Consuming bodies: Zygmunt Bauman on the diﬀerence between ﬁtness and health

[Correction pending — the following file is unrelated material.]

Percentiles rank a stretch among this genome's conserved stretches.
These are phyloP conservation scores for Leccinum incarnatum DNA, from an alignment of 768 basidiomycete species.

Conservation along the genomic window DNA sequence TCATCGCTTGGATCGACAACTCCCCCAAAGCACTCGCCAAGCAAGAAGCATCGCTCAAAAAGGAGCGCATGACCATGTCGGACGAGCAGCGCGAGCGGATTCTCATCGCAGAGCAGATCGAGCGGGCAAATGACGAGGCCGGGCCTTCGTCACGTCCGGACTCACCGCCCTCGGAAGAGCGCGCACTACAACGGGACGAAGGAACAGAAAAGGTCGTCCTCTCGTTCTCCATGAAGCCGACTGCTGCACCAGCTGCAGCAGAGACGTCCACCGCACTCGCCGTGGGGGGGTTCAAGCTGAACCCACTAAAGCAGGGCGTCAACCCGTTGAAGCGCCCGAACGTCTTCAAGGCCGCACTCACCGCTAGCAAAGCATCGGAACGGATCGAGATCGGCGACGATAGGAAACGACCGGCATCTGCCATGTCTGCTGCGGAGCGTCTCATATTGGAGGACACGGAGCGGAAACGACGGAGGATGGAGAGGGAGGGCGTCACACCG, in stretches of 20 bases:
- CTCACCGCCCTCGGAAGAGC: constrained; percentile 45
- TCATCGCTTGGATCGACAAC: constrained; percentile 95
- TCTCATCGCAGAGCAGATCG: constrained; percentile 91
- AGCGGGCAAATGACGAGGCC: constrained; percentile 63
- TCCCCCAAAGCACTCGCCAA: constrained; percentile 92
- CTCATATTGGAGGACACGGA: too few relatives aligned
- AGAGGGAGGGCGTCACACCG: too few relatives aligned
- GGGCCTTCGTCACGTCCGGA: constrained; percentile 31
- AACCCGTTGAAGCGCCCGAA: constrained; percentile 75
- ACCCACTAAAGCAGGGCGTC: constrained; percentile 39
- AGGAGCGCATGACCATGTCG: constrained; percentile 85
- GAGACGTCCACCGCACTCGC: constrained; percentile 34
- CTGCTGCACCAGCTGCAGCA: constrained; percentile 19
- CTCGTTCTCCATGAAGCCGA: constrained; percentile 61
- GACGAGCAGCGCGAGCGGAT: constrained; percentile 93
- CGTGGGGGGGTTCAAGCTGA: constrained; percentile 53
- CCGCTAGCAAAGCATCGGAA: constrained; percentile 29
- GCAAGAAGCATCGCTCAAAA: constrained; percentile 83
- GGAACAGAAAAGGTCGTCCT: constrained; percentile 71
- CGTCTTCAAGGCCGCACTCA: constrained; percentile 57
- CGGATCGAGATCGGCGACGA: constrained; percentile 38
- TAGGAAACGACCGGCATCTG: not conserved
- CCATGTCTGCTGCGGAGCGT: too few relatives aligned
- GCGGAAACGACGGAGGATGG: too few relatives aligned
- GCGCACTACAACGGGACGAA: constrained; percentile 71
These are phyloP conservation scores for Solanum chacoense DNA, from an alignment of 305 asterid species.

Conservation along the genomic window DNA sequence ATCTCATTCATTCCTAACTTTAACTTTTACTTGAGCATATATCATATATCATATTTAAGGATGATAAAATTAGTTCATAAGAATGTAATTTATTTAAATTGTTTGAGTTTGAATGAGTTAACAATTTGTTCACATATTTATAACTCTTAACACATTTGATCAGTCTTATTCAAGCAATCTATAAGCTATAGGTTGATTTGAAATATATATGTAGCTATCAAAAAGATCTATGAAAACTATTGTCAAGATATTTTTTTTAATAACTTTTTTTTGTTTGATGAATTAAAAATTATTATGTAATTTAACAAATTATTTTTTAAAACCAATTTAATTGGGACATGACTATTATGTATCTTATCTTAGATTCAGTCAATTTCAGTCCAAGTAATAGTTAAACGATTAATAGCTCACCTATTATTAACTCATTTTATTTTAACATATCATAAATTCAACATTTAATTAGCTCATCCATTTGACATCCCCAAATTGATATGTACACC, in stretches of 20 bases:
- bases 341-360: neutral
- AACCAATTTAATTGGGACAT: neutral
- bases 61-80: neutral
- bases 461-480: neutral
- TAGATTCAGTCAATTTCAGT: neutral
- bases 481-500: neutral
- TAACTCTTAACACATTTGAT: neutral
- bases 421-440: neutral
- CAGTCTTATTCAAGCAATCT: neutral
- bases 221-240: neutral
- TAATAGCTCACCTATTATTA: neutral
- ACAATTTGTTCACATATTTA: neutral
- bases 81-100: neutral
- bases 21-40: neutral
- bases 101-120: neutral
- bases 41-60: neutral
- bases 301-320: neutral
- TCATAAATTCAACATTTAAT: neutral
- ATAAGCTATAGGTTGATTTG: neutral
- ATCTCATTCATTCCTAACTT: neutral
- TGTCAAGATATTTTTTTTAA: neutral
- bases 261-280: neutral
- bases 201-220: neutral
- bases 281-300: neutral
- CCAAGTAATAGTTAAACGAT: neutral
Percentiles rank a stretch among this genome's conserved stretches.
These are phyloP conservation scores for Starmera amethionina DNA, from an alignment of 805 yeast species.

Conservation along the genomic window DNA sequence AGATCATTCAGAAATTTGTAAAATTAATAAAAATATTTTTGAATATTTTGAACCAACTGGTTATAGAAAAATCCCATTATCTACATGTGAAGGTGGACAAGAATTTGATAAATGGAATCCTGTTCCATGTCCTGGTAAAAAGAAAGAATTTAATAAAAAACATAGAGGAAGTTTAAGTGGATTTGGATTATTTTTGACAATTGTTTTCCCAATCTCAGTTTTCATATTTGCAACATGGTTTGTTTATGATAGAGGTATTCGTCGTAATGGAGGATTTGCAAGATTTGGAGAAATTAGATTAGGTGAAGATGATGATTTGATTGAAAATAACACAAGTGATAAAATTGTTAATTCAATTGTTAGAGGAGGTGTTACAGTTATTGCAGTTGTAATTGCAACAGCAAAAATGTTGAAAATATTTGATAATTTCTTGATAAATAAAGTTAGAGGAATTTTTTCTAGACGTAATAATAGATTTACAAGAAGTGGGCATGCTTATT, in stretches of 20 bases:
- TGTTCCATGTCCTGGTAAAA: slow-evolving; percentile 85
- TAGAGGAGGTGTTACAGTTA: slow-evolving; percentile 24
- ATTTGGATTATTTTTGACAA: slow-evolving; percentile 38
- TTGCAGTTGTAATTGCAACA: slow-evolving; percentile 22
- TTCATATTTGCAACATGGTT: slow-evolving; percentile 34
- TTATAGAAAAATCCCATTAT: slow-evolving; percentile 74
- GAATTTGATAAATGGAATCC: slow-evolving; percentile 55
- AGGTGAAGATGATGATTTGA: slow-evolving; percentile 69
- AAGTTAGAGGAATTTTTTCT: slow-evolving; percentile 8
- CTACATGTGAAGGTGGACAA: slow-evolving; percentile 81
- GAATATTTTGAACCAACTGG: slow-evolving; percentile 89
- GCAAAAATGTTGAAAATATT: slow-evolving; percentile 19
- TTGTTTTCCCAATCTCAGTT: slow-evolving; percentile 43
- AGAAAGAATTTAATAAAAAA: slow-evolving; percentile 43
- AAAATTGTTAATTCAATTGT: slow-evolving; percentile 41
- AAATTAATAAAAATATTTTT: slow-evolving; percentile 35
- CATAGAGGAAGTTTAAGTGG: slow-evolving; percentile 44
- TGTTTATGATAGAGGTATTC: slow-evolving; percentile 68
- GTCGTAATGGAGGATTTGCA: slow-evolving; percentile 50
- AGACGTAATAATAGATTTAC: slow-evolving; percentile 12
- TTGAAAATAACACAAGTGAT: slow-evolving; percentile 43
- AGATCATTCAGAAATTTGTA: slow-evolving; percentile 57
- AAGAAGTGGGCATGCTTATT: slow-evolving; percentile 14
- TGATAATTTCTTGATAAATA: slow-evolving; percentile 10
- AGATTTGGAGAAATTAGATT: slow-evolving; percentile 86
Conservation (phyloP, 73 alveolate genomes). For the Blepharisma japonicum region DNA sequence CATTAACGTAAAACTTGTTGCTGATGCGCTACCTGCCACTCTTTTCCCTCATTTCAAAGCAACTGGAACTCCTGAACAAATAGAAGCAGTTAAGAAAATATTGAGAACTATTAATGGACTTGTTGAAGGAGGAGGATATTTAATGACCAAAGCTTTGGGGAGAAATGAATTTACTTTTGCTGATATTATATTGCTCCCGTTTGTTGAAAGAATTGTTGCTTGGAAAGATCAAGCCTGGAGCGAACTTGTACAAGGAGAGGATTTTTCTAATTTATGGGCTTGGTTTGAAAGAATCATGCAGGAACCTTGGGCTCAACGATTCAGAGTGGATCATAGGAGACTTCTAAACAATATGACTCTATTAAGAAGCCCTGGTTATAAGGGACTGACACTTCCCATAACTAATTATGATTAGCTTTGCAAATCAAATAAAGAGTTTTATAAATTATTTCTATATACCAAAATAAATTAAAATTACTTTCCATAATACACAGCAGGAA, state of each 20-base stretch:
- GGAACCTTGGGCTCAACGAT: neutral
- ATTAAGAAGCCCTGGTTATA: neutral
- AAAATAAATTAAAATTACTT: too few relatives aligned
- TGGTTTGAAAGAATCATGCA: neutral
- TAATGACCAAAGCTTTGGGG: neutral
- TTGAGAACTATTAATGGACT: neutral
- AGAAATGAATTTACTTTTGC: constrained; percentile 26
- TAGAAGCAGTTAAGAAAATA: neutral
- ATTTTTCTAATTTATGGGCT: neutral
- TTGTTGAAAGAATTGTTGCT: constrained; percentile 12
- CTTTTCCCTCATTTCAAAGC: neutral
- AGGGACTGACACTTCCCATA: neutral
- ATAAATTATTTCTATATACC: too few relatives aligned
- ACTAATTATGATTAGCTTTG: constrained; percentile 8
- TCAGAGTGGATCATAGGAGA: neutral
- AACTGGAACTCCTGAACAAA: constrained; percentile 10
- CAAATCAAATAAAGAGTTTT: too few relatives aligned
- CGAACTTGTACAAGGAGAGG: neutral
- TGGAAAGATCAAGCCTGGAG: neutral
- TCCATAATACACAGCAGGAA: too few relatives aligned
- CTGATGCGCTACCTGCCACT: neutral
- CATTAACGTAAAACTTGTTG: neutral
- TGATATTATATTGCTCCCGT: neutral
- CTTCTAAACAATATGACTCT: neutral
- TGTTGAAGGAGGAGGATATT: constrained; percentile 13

This chapter is concerned with examining the contribution of the work of Zygmunt Bauman to the understanding of health and embodiment in contemporary societies. Of necessity this will be a prismatic reading of a writer whose capacity to produce often more than one book a year can overwhelm anyone trying to get a grip on his overall thought. Certainly an assessment of the variety of manifestations of ‘liquid modernity’ put forward in Bauman’s work, including its relationship to postmodernism, is outside the scope of what is presented here. Instead what I propose to do is to examine the utility of Bauman’s use of the idea of ‘ﬁtness’ in work that has a considerable bearing on both medical sociology and the sociology of the body. The potential insights oﬀered by his understanding of the notion of ﬁtness has played an important role in elaborating the way that consumer society has transformed the nature of what health is and how it functions in a world where many of our normative assumptions about life have been challenged by changes that ultimately lead to the emergence of a liquid modernity. By outlining this particular dimension of how individuals have to confront embodiment in the face of insatiable demands for perfection, a new point of departure can be created for the sociology of health and illness.